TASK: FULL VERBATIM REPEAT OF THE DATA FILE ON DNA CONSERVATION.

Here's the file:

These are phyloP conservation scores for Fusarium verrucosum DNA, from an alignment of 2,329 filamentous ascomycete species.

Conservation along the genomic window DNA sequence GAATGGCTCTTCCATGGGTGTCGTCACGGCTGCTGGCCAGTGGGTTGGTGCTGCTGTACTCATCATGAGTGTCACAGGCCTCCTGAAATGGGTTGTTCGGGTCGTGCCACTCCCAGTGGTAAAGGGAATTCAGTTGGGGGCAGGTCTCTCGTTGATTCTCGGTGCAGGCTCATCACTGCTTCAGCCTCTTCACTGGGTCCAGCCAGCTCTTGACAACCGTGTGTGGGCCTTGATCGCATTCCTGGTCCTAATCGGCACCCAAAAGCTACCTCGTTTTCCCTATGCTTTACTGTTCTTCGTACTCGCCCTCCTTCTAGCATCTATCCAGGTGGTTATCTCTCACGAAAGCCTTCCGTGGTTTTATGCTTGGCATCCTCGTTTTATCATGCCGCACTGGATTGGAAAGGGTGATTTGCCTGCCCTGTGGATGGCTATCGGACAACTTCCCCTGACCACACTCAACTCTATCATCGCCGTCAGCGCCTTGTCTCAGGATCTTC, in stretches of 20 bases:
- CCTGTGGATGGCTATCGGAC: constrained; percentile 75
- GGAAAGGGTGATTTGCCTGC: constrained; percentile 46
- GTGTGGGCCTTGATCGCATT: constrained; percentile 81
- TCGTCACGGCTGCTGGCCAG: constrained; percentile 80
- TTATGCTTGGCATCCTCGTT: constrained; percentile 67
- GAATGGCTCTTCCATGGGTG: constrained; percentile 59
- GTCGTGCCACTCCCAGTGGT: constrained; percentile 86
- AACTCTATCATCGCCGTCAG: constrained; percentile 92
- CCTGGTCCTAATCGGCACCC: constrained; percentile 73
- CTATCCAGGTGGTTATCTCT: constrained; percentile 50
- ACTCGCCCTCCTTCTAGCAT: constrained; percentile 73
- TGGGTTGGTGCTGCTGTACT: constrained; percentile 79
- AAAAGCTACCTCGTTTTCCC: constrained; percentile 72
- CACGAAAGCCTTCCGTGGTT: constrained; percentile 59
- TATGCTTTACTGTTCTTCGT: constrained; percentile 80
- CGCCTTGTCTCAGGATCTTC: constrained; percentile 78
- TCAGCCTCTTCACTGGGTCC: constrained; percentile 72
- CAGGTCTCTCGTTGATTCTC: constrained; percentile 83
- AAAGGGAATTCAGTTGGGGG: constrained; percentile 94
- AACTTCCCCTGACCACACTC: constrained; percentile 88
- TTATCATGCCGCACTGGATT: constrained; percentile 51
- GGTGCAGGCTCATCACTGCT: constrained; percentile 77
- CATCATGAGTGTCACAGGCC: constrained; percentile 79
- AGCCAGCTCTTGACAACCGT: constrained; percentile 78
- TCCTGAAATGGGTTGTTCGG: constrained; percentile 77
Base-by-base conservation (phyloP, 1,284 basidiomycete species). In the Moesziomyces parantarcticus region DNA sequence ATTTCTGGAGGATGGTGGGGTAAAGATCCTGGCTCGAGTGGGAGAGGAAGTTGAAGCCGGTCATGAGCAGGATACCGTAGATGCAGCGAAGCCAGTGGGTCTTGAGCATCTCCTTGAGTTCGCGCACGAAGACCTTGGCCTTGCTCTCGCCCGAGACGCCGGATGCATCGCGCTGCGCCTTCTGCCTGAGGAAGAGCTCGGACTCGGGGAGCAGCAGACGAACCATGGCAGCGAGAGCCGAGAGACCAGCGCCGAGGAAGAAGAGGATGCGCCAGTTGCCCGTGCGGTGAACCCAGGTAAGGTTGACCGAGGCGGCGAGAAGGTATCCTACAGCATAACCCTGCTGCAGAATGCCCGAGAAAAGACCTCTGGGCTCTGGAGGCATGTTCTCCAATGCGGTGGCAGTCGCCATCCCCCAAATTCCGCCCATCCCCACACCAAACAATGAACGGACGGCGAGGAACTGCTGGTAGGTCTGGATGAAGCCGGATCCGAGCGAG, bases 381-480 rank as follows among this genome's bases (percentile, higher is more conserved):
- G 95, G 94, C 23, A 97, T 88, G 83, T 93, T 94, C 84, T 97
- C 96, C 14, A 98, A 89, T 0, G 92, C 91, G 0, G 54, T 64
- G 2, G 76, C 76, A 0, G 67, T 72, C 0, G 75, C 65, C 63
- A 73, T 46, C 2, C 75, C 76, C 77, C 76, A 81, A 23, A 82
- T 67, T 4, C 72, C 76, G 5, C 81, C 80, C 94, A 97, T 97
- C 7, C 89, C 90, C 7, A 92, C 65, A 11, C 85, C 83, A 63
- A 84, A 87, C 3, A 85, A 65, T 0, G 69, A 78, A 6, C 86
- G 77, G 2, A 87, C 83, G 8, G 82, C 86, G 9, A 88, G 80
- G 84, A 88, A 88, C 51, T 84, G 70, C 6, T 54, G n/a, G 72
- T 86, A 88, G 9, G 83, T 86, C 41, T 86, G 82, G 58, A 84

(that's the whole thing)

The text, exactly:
These are phyloP conservation scores for Fusarium verrucosum DNA, from an alignment of 2,329 filamentous ascomycete species.

Conservation along the genomic window DNA sequence GAATGGCTCTTCCATGGGTGTCGTCACGGCTGCTGGCCAGTGGGTTGGTGCTGCTGTACTCATCATGAGTGTCACAGGCCTCCTGAAATGGGTTGTTCGGGTCGTGCCACTCCCAGTGGTAAAGGGAATTCAGTTGGGGGCAGGTCTCTCGTTGATTCTCGGTGCAGGCTCATCACTGCTTCAGCCTCTTCACTGGGTCCAGCCAGCTCTTGACAACCGTGTGTGGGCCTTGATCGCATTCCTGGTCCTAATCGGCACCCAAAAGCTACCTCGTTTTCCCTATGCTTTACTGTTCTTCGTACTCGCCCTCCTTCTAGCATCTATCCAGGTGGTTATCTCTCACGAAAGCCTTCCGTGGTTTTATGCTTGGCATCCTCGTTTTATCATGCCGCACTGGATTGGAAAGGGTGATTTGCCTGCCCTGTGGATGGCTATCGGACAACTTCCCCTGACCACACTCAACTCTATCATCGCCGTCAGCGCCTTGTCTCAGGATCTTC, in stretches of 20 bases:
- CCTGTGGATGGCTATCGGAC: constrained; percentile 75
- GGAAAGGGTGATTTGCCTGC: constrained; percentile 46
- GTGTGGGCCTTGATCGCATT: constrained; percentile 81
- TCGTCACGGCTGCTGGCCAG: constrained; percentile 80
- TTATGCTTGGCATCCTCGTT: constrained; percentile 67
- GAATGGCTCTTCCATGGGTG: constrained; percentile 59
- GTCGTGCCACTCCCAGTGGT: constrained; percentile 86
- AACTCTATCATCGCCGTCAG: constrained; percentile 92
- CCTGGTCCTAATCGGCACCC: constrained; percentile 73
- CTATCCAGGTGGTTATCTCT: constrained; percentile 50
- ACTCGCCCTCCTTCTAGCAT: constrained; percentile 73
- TGGGTTGGTGCTGCTGTACT: constrained; percentile 79
- AAAAGCTACCTCGTTTTCCC: constrained; percentile 72
- CACGAAAGCCTTCCGTGGTT: constrained; percentile 59
- TATGCTTTACTGTTCTTCGT: constrained; percentile 80
- CGCCTTGTCTCAGGATCTTC: constrained; percentile 78
- TCAGCCTCTTCACTGGGTCC: constrained; percentile 72
- CAGGTCTCTCGTTGATTCTC: constrained; percentile 83
- AAAGGGAATTCAGTTGGGGG: constrained; percentile 94
- AACTTCCCCTGACCACACTC: constrained; percentile 88
- TTATCATGCCGCACTGGATT: constrained; percentile 51
- GGTGCAGGCTCATCACTGCT: constrained; percentile 77
- CATCATGAGTGTCACAGGCC: constrained; percentile 79
- AGCCAGCTCTTGACAACCGT: constrained; percentile 78
- TCCTGAAATGGGTTGTTCGG: constrained; percentile 77
Base-by-base conservation (phyloP, 1,284 basidiomycete species). In the Moesziomyces parantarcticus region DNA sequence ATTTCTGGAGGATGGTGGGGTAAAGATCCTGGCTCGAGTGGGAGAGGAAGTTGAAGCCGGTCATGAGCAGGATACCGTAGATGCAGCGAAGCCAGTGGGTCTTGAGCATCTCCTTGAGTTCGCGCACGAAGACCTTGGCCTTGCTCTCGCCCGAGACGCCGGATGCATCGCGCTGCGCCTTCTGCCTGAGGAAGAGCTCGGACTCGGGGAGCAGCAGACGAACCATGGCAGCGAGAGCCGAGAGACCAGCGCCGAGGAAGAAGAGGATGCGCCAGTTGCCCGTGCGGTGAACCCAGGTAAGGTTGACCGAGGCGGCGAGAAGGTATCCTACAGCATAACCCTGCTGCAGAATGCCCGAGAAAAGACCTCTGGGCTCTGGAGGCATGTTCTCCAATGCGGTGGCAGTCGCCATCCCCCAAATTCCGCCCATCCCCACACCAAACAATGAACGGACGGCGAGGAACTGCTGGTAGGTCTGGATGAAGCCGGATCCGAGCGAG, bases 381-480 rank as follows among this genome's bases (percentile, higher is more conserved):
- G 95, G 94, C 23, A 97, T 88, G 83, T 93, T 94, C 84, T 97
- C 96, C 14, A 98, A 89, T 0, G 92, C 91, G 0, G 54, T 64
- G 2, G 76, C 76, A 0, G 67, T 72, C 0, G 75, C 65, C 63
- A 73, T 46, C 2, C 75, C 76, C 77, C 76, A 81, A 23, A 82
- T 67, T 4, C 72, C 76, G 5, C 81, C 80, C 94, A 97, T 97
- C 7, C 89, C 90, C 7, A 92, C 65, A 11, C 85, C 83, A 63
- A 84, A 87, C 3, A 85, A 65, T 0, G 69, A 78, A 6, C 86
- G 77, G 2, A 87, C 83, G 8, G 82, C 86, G 9, A 88, G 80
- G 84, A 88, A 88, C 51, T 84, G 70, C 6, T 54, G n/a, G 72
- T 86, A 88, G 9, G 83, T 86, C 41, T 86, G 82, G 58, A 84